• Trapped in the Past: The collective fates of Nobita, Doraemon and all their friends after the Time Machine is damaged by a stray shot from Black Mask during a chase through the Time Zone. While Nobita rendezvous with Piisuke and shows his friends he's telling the truth about owning a true dinosaur, after all, Doraemon stays beside the Time Machine to assess the damage... and realize it's no longer functioning.
  • Truer to the Text:
    • Piisuke trying to shield Shizuka and the baby sauropod from the T. rex happens in both the manga and remake, but not in the first movie adaptation.
    • In the remake, the argument the gang have over whether to hand Piisuke to the dinosaur hunters is closer to the original manga. (Most noticeably, the remake and manga both have Gian staying silent for most of the conversation before standing up in support of not handing Piisuke over. In the first movie, he wonders whether being kept in a rich person's swimming pool would really be so bad for Piisuke, a line that was originally spoken by Suneo in the manga.)
    • In the manga and remake, Nobita leaves Piisuke outside of the dinosaur hunters' lair while he and Doraemon sneak in. In the first movie, he carries a shrunken Piisuke in his pocket with him.
  • Trumplica: The 2006 remake featuring Dolmanstein (a billionaire who collects taxidermized dinosaurs and employs ruthless hunters to kill for sport) seems be modeled based on pre-President-era Donald Trump, looking a lot like Trump's anime counterpart. Here's a screenshot for reference.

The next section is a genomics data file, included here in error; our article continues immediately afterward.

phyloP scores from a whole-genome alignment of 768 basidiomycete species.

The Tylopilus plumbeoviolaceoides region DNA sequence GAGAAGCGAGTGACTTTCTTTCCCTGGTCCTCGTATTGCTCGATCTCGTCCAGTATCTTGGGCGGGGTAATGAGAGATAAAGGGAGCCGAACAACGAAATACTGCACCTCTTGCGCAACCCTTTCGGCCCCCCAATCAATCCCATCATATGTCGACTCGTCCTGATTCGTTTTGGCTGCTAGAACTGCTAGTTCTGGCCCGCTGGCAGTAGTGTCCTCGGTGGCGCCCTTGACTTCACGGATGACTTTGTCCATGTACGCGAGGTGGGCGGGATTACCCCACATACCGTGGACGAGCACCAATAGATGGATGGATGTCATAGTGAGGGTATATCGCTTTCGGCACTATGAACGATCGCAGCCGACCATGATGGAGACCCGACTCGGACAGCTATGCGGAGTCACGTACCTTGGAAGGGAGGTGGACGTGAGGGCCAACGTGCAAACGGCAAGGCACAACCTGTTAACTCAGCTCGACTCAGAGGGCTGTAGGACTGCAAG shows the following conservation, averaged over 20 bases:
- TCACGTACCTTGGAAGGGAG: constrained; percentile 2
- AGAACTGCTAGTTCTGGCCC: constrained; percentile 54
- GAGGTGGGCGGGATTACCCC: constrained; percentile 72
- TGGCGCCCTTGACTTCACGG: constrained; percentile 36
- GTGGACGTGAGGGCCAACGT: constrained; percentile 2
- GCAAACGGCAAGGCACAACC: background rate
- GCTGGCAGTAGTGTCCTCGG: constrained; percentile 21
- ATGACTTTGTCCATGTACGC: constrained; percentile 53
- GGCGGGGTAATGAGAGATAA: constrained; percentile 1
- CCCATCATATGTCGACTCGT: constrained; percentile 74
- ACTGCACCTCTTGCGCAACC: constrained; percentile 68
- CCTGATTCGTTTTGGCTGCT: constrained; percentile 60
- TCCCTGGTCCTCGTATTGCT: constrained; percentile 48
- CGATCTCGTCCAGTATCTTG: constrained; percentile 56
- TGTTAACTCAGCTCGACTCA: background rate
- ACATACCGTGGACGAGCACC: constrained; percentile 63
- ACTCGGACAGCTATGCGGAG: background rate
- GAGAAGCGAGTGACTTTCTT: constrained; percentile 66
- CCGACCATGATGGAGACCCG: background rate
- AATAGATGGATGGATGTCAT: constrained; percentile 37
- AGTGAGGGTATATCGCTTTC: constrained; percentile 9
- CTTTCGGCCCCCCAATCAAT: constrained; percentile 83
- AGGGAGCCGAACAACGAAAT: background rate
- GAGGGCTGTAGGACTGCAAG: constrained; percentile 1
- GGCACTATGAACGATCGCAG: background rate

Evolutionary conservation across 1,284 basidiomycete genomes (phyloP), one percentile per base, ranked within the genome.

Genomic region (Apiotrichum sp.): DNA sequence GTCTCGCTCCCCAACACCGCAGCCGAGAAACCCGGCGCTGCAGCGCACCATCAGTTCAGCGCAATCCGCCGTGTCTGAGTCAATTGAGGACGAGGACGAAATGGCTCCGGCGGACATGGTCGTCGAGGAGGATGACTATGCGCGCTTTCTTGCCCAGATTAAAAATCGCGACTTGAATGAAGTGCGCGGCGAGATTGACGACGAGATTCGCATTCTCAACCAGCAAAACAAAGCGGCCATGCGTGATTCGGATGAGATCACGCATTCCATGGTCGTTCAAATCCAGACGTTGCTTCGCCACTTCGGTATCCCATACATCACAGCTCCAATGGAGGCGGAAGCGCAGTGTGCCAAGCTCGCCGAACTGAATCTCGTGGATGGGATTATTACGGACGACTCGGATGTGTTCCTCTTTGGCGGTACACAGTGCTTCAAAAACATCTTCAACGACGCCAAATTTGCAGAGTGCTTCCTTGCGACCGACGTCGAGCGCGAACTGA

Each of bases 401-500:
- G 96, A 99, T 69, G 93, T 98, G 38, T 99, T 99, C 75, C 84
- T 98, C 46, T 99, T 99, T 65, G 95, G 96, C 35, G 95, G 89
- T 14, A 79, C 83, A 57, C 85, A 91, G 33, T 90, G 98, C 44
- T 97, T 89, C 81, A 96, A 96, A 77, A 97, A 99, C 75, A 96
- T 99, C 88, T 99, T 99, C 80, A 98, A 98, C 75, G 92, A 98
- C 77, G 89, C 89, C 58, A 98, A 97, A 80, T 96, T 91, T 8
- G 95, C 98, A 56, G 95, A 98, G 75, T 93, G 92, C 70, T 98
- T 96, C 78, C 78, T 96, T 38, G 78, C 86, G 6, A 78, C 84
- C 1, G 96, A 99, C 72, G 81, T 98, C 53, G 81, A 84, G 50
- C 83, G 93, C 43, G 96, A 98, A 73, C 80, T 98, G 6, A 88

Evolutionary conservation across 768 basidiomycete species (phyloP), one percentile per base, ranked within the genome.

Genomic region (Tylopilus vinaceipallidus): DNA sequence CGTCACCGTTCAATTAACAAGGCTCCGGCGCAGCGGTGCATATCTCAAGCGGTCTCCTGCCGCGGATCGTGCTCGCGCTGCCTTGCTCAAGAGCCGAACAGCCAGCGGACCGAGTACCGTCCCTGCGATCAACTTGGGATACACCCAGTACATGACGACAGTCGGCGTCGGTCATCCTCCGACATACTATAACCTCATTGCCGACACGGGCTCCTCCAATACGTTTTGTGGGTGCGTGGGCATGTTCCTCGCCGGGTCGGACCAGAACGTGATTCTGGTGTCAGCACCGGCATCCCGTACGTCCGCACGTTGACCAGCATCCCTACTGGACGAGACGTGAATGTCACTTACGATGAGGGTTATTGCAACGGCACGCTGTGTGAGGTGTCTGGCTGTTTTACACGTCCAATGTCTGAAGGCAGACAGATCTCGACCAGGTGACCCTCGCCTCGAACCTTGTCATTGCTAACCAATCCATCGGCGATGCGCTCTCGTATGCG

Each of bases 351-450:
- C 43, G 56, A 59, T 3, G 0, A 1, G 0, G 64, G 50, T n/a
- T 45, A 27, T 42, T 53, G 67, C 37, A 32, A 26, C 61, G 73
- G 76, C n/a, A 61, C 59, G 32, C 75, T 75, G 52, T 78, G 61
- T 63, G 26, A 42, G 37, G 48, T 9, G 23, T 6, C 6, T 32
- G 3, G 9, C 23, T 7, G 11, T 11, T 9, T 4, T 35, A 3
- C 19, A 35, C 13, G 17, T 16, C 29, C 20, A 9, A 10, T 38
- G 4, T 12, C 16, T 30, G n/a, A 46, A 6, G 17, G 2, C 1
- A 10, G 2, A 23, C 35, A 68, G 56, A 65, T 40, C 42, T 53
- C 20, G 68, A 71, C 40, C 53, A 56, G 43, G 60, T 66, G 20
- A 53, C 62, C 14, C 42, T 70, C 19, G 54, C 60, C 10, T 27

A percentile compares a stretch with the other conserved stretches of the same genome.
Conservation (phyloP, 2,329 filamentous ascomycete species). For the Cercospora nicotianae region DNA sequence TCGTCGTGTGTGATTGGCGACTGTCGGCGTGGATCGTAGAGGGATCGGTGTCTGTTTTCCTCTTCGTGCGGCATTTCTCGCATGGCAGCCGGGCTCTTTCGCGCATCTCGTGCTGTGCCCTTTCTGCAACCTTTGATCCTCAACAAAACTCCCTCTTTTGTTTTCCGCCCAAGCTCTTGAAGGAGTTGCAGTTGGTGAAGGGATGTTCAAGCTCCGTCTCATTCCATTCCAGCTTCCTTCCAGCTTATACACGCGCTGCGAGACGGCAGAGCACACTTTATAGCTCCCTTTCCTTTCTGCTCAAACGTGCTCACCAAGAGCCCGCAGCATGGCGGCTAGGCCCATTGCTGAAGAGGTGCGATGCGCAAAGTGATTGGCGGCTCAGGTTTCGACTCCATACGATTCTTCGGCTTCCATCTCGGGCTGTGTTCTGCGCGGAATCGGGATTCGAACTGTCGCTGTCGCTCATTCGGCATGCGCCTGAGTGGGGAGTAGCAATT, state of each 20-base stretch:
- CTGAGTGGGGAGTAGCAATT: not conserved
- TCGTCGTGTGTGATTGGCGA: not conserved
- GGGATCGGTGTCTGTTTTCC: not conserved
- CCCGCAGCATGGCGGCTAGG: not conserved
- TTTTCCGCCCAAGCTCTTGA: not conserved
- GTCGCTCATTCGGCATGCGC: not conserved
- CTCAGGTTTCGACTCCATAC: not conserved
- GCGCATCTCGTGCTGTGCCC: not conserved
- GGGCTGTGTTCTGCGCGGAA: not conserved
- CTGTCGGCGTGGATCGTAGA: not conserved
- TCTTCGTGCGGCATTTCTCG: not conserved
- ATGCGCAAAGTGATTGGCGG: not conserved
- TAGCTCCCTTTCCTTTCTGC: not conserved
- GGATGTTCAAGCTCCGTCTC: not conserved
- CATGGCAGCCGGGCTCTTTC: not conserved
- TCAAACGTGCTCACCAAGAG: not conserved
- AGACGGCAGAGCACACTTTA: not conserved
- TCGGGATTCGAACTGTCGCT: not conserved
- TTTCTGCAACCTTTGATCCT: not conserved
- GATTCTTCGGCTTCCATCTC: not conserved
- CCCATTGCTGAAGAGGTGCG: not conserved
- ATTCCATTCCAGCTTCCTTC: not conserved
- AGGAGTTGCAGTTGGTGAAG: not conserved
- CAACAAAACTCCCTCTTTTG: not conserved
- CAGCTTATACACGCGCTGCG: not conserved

• Unpleasant Animal Counterpart: The Elasmosaurus are this to the Futabasaurus, being bigger in both size and teeth.
  • Unwilling Suspension: In the manga and first movie, the fates of Gian, Suneo and Shizuka after being captured alive by the Dinosaur Hunters, where they're hung from a set of girders in an arena where a hungry T. rex is about to be released into the area. Against all odds, though, that T. rex turns out to be the same dinosaur whom had consumed Doraemon's Momotarō pills much earlier in the story. In the remake, Gian, Suneo, and Shizuka are trapped inside a cage instead.
  • We Need a Distraction: In order to distract the Hunters while they infiltrate their hideout via river, Doraemon had remote-controlled cars containing fake copies of the heroes racing through a valley, which Dolmanstein shoots at and blows up... and realizing he's blowing up enlarged toys.
  • Woken Up at an Ungodly Hour: This series has Nobita, currently having a fever, being awakened by the titular pet dinosaur, Piisuke, when it wandered out from a lake in the park during a rainy night, all the way to Nobita's bedroom, interrupting Nobita's sleep by tapping on the windows. Cue Nobita jolting awake and having a massive Oh, Crap! at his dinosaur wandering around in the open.
  • Would Hurt a Child: The Dinosaur Hunters and their employer, Dolmanstein, have no qualms firing at Nobita and gang - a bunch of 12-year-old kids - while trying to make them give up Piisuke. In fact, Dolmanstein treats shooting a bunch of kids from the side of his carrier plane much like a hunting safari!
  • Yank the Dog's Chain: What kick-starts the plot: Suneo invites Nobita, Shizuka and Gian over to his house to peruse his dinosaur fossil collection, and after Gian and Shizuka have their turns, Suneo takes the collection away before Nobita gets ahold of the box, causing a thoroughly disgruntled Nobita to vow to find something better; an actual dinosaur.

Alternative Title(s): Doraemon Nobitas Dinosaur 2006